Info@NationalCyberSecurity
Info@NationalCyberSecurity

Balancing generative AI cybersecurity risks and rewards | #hacking | #cybersecurity | #infosec | #comptia | #pentest | #ransomware


CAMBRIDGE, MASS. — As AI tools and systems have proliferated across enterprises, organizations are increasingly questioning the value of these tools compared with the security risks they might pose.

At the 2024 MIT Sloan CIO Symposium this week, industry leaders discussed the challenge of balancing AI’s benefits with its security risks.

Since the introduction of ChatGPT in 2022, generative AI has become a particular concern. These tools have many use cases in business settings, from virtual help desk assistance to code generation.

“[AI] has moved from theoretical to practical, and I think that has raised [its] visibility,” said Jeffrey Wheatman, cyber-risk evangelist at Black Kite, in an interview.

McKinsey & Company partner Jan Shelly Brown helps companies in the financial sector and other highly regulated industries evaluate the risk profiles of new technologies. Increasingly, this involves AI integration, which can introduce both business value and unforeseen risks.

“The cybersecurity agenda, because technology is woven into every corner of the business, becomes super, super important,” Brown said in an interview.

The balancing act

Introducing AI into the enterprise brings cybersecurity benefits as well as drawbacks.

On the security front, AI tools can quickly analyze and detect potential risks, Wheatman said. Incorporating AI can bolster existing security practices, such as incident detection, automated penetration testing and rapid attack simulation.

“AI is starting to get really good at running through millions of iterations and determining which ones are actually real risks and which ones are not,” Wheatman said.

While generative AI has seen increased use across enterprises, its security applications are still in the early stages.

Left to right: Fahim Siddiqui, Jan Shelly Brown, Jeffrey Wheatman and moderator Keri Pearlson speak during the 2024 MIT Sloan CIO Symposium.

“We believe that it’s far too early yet for GenAI to be a core pillar of cyber preparedness,” said Fahim Siddiqui, executive vice president and CIO at The Home Depot, in the panel “AI Barbarians at the Gate: The New Battleground of Cybersecurity and Threat Intelligence.”

But despite these reservations about generative AI in particular, Siddiqui noted, many cybersecurity tools currently in use already incorporate some type of machine learning.

Andrew Stanley, chief information security officer and global digital operations vice president at Mars Inc., described the high-level benefits that generative AI can bring to enterprises in his presentation “The Path Goldilocks Should Have Taken: Balancing GenAI and Cybersecurity.” One of these advantages is bridging gaps in technical knowledge.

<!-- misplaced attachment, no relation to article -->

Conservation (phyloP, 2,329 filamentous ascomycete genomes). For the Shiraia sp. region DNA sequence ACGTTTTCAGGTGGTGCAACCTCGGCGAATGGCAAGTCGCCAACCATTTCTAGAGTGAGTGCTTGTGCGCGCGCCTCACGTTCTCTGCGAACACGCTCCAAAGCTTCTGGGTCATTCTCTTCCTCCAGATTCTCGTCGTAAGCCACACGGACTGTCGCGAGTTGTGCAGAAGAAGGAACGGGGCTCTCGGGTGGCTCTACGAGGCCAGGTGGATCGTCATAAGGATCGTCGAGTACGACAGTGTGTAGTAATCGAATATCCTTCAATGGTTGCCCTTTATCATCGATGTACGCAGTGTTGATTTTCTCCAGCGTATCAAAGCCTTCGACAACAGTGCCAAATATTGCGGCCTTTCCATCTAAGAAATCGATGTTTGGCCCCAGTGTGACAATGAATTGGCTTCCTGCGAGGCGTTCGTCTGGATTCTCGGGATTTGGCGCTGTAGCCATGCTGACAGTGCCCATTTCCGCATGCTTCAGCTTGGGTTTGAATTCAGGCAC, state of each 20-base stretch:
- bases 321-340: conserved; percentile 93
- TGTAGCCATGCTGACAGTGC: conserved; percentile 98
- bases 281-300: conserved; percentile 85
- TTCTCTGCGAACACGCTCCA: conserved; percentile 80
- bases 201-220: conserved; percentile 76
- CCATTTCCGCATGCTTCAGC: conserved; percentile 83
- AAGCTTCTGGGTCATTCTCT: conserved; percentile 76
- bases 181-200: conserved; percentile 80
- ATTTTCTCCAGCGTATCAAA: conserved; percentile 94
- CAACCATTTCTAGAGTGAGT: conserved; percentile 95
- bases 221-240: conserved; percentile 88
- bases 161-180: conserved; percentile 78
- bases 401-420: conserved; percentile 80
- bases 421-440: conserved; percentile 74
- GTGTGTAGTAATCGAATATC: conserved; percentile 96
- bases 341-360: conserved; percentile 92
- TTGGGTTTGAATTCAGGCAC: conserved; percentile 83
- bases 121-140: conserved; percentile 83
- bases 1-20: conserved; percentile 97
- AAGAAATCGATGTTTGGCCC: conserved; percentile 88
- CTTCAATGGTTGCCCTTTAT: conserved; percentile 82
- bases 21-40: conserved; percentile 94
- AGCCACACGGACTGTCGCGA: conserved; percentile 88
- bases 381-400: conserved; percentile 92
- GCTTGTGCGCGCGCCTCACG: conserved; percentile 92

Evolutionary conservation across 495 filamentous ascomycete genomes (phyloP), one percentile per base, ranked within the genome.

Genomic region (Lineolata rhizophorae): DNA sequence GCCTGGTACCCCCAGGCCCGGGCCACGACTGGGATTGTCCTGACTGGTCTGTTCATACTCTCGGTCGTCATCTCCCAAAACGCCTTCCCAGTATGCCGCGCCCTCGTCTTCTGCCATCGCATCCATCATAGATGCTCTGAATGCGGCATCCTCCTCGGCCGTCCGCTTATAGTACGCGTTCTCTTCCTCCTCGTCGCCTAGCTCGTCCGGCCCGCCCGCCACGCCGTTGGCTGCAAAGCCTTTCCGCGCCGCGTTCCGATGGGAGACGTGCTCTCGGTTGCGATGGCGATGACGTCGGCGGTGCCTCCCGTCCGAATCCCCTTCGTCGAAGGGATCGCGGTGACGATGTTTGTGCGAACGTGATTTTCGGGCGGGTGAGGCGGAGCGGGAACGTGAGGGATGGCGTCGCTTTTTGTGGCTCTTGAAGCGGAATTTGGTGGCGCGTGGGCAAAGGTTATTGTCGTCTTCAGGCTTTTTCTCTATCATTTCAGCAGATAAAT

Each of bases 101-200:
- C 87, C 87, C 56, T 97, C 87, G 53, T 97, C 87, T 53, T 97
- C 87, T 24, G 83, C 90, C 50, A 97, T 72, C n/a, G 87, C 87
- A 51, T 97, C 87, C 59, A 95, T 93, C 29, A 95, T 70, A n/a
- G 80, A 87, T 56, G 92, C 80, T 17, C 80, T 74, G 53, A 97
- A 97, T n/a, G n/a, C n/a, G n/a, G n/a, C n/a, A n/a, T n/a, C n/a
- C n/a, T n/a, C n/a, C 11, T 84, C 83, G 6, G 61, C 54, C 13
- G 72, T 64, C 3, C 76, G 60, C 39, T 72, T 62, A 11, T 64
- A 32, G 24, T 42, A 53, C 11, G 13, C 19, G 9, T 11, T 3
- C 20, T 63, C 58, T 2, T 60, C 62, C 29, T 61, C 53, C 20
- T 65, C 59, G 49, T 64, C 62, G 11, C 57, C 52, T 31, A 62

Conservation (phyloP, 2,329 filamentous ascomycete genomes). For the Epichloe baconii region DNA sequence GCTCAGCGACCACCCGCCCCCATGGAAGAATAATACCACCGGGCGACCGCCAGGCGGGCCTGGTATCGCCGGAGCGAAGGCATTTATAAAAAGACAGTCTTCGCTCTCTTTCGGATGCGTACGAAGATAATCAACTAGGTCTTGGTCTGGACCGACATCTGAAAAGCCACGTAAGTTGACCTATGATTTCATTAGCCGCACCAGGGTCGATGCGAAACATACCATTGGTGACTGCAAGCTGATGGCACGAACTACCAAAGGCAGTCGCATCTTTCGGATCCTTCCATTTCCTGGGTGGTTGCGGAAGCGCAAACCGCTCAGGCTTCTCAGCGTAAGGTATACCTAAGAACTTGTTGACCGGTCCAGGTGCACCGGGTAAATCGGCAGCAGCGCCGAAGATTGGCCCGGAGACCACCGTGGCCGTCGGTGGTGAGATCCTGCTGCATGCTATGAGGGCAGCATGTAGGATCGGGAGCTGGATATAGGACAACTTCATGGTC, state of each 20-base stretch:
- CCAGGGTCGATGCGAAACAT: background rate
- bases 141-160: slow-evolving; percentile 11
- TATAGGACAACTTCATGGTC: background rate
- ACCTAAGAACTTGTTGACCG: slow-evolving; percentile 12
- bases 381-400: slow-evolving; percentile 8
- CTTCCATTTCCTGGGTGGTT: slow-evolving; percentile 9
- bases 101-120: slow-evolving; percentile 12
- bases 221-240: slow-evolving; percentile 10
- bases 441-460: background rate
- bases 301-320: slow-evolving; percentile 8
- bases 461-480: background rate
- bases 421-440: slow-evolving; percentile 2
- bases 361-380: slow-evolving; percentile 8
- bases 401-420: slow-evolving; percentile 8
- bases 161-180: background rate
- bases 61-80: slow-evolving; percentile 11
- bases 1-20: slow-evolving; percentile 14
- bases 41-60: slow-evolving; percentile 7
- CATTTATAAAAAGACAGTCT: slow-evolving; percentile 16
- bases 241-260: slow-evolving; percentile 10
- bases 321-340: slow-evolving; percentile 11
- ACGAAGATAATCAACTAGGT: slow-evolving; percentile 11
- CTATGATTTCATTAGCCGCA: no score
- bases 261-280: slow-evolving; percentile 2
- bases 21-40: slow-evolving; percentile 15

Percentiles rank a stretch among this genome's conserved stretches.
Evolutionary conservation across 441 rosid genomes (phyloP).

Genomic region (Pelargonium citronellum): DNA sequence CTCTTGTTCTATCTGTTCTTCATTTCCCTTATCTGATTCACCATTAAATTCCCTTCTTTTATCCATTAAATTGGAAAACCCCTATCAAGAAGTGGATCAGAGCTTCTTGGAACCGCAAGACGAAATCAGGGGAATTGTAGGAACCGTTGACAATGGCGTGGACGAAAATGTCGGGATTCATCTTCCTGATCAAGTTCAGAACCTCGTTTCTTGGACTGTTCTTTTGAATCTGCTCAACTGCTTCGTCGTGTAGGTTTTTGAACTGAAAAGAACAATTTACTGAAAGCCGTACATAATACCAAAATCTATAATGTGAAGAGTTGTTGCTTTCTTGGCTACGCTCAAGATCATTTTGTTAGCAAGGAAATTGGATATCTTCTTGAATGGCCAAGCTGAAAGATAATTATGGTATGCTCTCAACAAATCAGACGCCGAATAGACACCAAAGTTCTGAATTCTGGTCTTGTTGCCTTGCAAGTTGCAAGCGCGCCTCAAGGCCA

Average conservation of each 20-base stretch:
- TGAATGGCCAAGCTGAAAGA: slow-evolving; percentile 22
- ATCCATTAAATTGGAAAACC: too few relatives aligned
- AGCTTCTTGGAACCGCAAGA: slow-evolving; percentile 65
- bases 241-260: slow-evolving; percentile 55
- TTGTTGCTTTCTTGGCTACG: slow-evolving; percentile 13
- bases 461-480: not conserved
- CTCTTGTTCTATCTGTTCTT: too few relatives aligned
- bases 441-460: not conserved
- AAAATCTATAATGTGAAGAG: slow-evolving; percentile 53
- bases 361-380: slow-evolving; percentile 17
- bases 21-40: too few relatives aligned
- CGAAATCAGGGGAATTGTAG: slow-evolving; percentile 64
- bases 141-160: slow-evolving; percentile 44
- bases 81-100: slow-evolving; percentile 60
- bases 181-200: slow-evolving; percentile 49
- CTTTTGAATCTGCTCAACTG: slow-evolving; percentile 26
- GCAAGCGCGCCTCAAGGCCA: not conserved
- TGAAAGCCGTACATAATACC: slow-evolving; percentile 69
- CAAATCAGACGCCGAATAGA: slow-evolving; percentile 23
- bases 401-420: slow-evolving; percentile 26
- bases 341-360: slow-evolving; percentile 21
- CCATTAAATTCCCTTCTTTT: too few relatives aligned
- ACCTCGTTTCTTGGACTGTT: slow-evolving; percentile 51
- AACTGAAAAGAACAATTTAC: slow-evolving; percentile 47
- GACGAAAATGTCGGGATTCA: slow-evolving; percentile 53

“The really powerful thing that generative AI brings into security is the ability to allow … nontechnical people to engage in technical analysis,” Stanley said in his presentation.

Due to the technology’s various benefits, businesses are increasingly using AI — including generative AI — in their workflows, often in the form of third-party or open source tools. Brown said she’s seen extensive adoption of third-party tools within organizations. But organizations often don’t know exactly how those tools use AI or manage data. Instead, they must rely on external vendor assessments and trust.

“That brings a whole different risk profile into the organization,” Brown said.

The alternatives — custom LLMs and other generative AI tools — are currently less widely adopted among enterprises. Brown noted that while organizations are interested in custom generative AI, the process of identifying valuable use cases, garnering the right skill sets and investing in the necessary infrastructure is much more complex than using an off-the-shelf tool.

Regardless of whether an organization chooses a custom or third-party option, AI tools introduce new risk profiles and potential attack vectors, such as data poisoning, prompt injection and insider threats.

“The data starts to show you that in many cases, the threats may not exist outside the organization — they can exist within,” Brown said. “Your own employees can be a threat vector.”

This risk includes shadow AI, where employees use unsanctioned AI tools, making it difficult for security teams to pinpoint threats and develop mitigation strategies. Explicit security breaches can also occur when malicious employees exploit poor governance and privacy controls to access AI tools.

The widespread availability of AI tools also means that external bad actors can use AI in unanticipated and harmful ways. “Defenders need to be perfect or close to perfect,” Wheatman said. “The attackers only really need to find one way in — one attack vector.”

Threats from bad actors are even more concerning when cybersecurity teams aren’t well versed in AI — one of the many AI-related risks that organizations are starting to address. “A very low percentage of cybersecurity professionals really have the right AI background,” Wheatman said.